ETHOS Issue 02, Apr 2007
At the heart of Singapore’s success in governance lies the strength of its social compact. Since independence, the majority of citizens, including those at the bottom of the income pyramid, have enjoyed a steady rise in living standards. This prosperity has earned the Government the credibility and mandate it needs to implement difficult social and economic policies time and again, which in spite of initial hardship, eventually raises the nation’s well-being. This virtuous cycle is at the core of Singapore’s long-term, policy-driven success.
For decades, strong economic growth and full employment have raised wages and welfare for the majority of Singaporeans. In the 1990s, our per capita income rose towards average developed country levels. Since then, however, a fundamental change has taken place. Median real wages are no longer rising with robust growth. Instead, they have been roughly stagnating since 1998. For the bottom 60% of workers, individual wages have, in fact, cumulatively declined by 7% to 15% over the last five years through 2006, in spite of 5% to 7% GDP growth and an unemployment rate below 3%. The poorest and least skilled have been the hardest hit. Median monthly starting pay for cleaners and labourers has fallen by nearly a third, from S$860 to S$600, between 1996 and 2006.
While household incomes, especially of the bottom 30%, have rebounded in 2006, this is due to jobs being plentiful enough for more family members working longer hours to bring in more income despite falling wages. Yet the poor have had to run faster just to stand still. The bottom 30% of working families have now experienced stagnating real household incomes for 8 to 10 years. Even the broad middle classes—the 30th to 80th percentile of households—saw a four- to five-year period of stagnating household income between 2001 and 2005.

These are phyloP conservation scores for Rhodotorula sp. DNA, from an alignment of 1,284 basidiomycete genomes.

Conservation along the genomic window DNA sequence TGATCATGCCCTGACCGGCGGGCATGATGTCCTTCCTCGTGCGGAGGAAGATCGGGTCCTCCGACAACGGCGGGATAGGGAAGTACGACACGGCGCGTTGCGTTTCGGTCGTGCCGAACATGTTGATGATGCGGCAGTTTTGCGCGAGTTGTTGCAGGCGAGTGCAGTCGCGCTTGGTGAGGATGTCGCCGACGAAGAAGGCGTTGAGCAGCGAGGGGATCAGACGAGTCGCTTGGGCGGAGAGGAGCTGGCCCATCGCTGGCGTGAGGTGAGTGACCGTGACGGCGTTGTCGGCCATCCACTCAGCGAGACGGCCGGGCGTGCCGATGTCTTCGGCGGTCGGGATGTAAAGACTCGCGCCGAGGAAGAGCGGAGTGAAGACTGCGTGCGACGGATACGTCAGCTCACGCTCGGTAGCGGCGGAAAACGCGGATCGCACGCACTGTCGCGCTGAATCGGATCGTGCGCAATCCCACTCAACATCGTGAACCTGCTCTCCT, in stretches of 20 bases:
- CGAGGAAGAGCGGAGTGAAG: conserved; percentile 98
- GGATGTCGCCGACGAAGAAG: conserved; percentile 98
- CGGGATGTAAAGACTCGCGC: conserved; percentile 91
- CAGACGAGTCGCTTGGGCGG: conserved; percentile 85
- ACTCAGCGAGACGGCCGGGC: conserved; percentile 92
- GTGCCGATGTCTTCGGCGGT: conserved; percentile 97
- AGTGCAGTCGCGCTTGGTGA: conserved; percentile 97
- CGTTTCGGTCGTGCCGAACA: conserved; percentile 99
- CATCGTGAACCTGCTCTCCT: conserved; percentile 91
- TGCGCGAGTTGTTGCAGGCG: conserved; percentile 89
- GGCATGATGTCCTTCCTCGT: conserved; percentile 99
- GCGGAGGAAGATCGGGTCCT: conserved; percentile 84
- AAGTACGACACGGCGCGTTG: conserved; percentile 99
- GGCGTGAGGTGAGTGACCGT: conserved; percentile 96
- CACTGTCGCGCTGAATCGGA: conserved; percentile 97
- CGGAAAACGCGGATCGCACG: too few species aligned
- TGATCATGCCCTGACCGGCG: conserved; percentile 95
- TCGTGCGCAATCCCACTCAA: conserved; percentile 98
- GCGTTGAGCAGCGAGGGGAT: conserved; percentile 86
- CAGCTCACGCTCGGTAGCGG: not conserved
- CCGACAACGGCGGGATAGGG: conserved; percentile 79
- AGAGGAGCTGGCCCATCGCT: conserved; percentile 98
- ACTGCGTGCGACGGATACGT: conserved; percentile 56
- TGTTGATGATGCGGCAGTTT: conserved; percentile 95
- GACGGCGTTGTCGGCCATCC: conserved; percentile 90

GLOBALISATION AND WAGE STAGNATION
Such wage and welfare stagnation is new to modern Singapore. Yet they are underpinned by the underlying mega-trends of globalisation, which have taken two major new turns since the 1980s. The first is the “great doubling”. For the first time in human history, the globally integrated labour force is in the process of rising from around 1.5 to well over 3 billion, driven by economic liberalisation of the huge populations of China, India, the ex-Soviet Bloc and newly-reformed emerging economies in Latin America and Asia. This cheap, massive and increasingly productive labour force competes for trade, investment and employment on a scale never before seen.
Since the mid-1990s, the “great acceleration” has also been raising developed country productivity growth as IT-driven process innovations spread to service industries and enable offshore outsourcing or “off-shoring” of ever more discrete tasks and occupations. So too, Moore’s law relentlessly pushes down the price of exponentially more sophisticated IT capital goods and services relative to unskilled or semi-skilled labour, replacing people with IT systems managed by smaller, highly skilled teams. This reinforces the “great doubling”, hollowing out swathes of less skilled, labour-intensive jobs in both manufacturing and services in rich countries, even as it creates large numbers of increasingly skills-intensive occupations globally.
This skills-biased, Schumpeterian job destruction and creation is leaving behind the less educated and skilled in developed economies. Unable to adapt and upgrade their human capital in time, they face increasingly structural long-term unemployment, which results in wage stagnation or decline. With social security budgets shrinking, and unable to afford skills upgrading, they risk becoming permanently marginalised: a proletarian underclass at the developed core of global capitalism.